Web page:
“Genocidal Majesty” is an extremely consistent record. Its run time is kept short at just 31 minutes with the entire tracklisting maintaining a very high standard & a finely honed sense of focus. There’s very little doubt that Maurice knew his sound very well by this point in his career as the album represents a fully realised & beautifully executed creative vision. There’s really very little reference to metal here though. The are no guitars or any other form of organic instrumentation included so the record sits far more comfortably within the realms of industrial music than it does within metal. In fact, you’ll rarely find a release that so perfectly fits the description of the Power Electronics subgenre so it very clearly belongs under that banner. Maurice’s insane screams are a definite highlight & offer a lot of appeal to me. I assume that this is where the links to black metal are drawn from but in truth they could just as easily have been lifted from a metalcore record. I could probably have done without the guest vocal contributions from The Body’s Chip King as I’ve never been a fan of his atonal, high-pitched squeals which don’t even sound like they’re vocals to tell you the truth & only end up contributing yet another uncomfortable & unnerving component to what is essentially the soundtrack to a horror movie that’s yet to be made. There’s a strong sense of cinematic drama about “Genocidal Majesty” with the rare appearances of synth pad sounds offering some minor relief from the relentless industrial battering you’re receiving from the remainder of the run time (see the bonus track on the Spotify release “Void Sickness” for example which is perhaps unsurprisingly my favourite track on the record). Given the general professionalism of the overall production though, I have to say that the snare sound could have done with a bit of work as it tends to remind me of chip tune a lot of the time which isn’t a positive comment.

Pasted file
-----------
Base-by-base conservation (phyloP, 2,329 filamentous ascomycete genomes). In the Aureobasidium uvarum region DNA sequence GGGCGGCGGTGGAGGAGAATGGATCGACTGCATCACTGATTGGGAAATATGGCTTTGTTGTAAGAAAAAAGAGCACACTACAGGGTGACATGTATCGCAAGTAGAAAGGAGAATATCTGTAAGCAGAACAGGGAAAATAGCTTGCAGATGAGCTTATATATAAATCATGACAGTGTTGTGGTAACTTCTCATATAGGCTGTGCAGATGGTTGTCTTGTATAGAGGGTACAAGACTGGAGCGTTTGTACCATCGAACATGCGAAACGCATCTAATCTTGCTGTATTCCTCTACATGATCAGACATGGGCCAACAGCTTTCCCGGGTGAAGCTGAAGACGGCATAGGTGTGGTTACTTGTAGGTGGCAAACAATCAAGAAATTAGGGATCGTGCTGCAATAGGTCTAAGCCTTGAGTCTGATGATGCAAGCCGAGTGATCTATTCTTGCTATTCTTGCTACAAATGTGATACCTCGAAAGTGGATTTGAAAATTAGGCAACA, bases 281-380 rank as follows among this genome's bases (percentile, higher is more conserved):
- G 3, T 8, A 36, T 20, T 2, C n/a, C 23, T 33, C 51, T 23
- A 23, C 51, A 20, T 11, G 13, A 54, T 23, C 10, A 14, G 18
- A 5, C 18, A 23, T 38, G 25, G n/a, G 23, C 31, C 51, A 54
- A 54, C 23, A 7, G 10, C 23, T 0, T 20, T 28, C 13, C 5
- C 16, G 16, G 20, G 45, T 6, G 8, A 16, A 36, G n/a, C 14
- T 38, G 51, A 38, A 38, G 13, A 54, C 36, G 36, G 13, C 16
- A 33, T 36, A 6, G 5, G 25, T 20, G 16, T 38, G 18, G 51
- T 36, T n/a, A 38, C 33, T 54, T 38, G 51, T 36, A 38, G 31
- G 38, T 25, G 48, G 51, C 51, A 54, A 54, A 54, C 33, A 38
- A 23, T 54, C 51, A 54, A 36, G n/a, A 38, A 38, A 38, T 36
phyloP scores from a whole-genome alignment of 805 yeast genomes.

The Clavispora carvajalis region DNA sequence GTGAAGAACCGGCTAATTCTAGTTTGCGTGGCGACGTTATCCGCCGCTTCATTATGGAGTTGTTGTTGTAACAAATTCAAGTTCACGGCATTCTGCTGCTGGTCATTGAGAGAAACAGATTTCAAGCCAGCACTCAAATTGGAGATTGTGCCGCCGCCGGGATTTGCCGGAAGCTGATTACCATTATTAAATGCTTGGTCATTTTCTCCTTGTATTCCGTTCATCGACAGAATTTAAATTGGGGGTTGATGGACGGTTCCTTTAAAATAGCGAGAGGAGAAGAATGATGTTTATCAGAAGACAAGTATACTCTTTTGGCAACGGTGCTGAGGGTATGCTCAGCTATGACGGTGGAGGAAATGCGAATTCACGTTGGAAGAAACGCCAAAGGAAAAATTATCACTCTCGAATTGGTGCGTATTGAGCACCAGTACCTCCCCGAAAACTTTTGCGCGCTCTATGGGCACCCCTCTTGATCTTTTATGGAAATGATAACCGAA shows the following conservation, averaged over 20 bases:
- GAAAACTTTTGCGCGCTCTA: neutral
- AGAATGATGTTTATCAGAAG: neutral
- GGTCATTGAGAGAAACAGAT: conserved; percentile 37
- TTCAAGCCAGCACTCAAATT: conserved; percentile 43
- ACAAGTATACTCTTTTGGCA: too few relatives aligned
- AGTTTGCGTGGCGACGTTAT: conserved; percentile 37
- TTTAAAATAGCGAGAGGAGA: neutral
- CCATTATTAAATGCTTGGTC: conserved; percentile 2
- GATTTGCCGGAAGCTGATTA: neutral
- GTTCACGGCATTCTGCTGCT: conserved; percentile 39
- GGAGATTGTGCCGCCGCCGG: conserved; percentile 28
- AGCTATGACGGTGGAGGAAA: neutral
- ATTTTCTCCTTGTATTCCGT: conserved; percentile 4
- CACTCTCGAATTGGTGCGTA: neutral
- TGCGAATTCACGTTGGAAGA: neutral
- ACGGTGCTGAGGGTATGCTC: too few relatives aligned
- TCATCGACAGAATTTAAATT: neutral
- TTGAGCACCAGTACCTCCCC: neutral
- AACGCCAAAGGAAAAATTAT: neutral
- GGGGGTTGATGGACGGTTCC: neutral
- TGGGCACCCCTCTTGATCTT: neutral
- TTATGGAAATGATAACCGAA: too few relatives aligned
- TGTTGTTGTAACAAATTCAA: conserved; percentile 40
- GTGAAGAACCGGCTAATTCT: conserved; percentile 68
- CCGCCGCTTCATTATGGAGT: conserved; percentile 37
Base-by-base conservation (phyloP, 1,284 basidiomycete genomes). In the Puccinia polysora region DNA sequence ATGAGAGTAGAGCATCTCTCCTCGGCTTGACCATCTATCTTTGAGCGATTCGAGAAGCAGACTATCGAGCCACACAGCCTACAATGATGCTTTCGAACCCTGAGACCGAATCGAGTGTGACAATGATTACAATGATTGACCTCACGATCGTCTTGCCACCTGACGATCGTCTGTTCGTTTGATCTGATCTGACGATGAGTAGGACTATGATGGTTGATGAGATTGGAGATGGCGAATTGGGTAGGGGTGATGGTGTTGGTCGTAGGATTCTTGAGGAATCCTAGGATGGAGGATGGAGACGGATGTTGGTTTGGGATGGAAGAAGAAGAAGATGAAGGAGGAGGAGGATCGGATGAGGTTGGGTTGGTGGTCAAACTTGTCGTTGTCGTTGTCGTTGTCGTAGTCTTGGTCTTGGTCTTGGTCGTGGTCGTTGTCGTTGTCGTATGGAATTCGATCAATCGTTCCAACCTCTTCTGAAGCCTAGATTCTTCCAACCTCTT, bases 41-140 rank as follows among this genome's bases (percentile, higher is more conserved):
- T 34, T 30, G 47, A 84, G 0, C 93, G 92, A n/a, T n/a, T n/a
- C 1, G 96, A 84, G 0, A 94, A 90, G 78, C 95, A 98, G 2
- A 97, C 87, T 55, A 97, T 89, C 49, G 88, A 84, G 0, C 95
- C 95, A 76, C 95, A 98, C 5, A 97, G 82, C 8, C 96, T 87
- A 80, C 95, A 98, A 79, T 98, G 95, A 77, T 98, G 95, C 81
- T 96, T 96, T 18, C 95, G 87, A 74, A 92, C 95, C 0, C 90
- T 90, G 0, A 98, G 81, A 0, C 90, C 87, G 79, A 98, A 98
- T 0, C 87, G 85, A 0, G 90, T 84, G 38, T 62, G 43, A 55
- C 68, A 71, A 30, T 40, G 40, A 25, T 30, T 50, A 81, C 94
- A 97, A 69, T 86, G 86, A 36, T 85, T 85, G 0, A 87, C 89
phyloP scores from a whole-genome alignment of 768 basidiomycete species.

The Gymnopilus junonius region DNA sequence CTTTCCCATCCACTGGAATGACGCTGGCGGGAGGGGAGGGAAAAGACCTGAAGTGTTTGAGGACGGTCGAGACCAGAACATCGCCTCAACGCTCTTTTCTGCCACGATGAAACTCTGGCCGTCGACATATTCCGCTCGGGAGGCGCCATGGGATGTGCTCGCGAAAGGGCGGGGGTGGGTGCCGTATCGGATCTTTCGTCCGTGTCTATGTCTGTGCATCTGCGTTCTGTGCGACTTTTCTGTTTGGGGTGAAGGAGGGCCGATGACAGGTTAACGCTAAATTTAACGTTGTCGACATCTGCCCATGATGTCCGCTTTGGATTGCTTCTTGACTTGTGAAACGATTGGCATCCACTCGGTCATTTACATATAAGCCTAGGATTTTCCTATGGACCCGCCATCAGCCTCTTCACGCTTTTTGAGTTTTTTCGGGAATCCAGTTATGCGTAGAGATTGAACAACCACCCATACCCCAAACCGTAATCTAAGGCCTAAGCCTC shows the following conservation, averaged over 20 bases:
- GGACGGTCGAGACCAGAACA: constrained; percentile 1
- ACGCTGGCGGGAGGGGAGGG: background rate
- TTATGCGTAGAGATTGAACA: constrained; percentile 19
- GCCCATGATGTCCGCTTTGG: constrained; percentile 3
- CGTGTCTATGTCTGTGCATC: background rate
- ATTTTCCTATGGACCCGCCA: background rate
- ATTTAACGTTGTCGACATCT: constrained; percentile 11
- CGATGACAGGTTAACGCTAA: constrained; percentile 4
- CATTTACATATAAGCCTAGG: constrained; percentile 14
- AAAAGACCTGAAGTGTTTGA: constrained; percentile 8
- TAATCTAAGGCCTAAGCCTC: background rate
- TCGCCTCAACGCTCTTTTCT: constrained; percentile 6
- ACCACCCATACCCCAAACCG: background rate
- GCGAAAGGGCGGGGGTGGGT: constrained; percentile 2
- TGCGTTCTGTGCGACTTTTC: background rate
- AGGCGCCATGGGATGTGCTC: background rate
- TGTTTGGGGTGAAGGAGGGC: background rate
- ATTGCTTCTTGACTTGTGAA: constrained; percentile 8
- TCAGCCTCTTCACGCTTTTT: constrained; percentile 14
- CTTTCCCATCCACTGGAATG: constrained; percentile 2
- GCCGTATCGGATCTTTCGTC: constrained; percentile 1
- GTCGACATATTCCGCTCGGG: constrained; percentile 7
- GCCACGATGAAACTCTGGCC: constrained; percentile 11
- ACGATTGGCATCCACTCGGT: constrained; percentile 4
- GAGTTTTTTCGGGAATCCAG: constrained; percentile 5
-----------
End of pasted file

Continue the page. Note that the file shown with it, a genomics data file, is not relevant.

I’ve been really impressed with “Genocidal” Majesty”. Its quest to alienate & isolate the listener has been unanimously successful so it certainly isn’t for everyone but those that seek refuge in the uglier side of underground music in order to take them as far away from every day suburban life will likely find a strange sense of pleasure in the universal unpleasantness of the experience. As far the Black Noise sound I came in looking for goes though there really isn’t much of a connection to this fine example of Power Electronics. I think us metalheads sometimes think we have monopoly on extreme music & like to draw everything in that bracket in under our metallic banner but I think it’s a stretch too far with this particular release.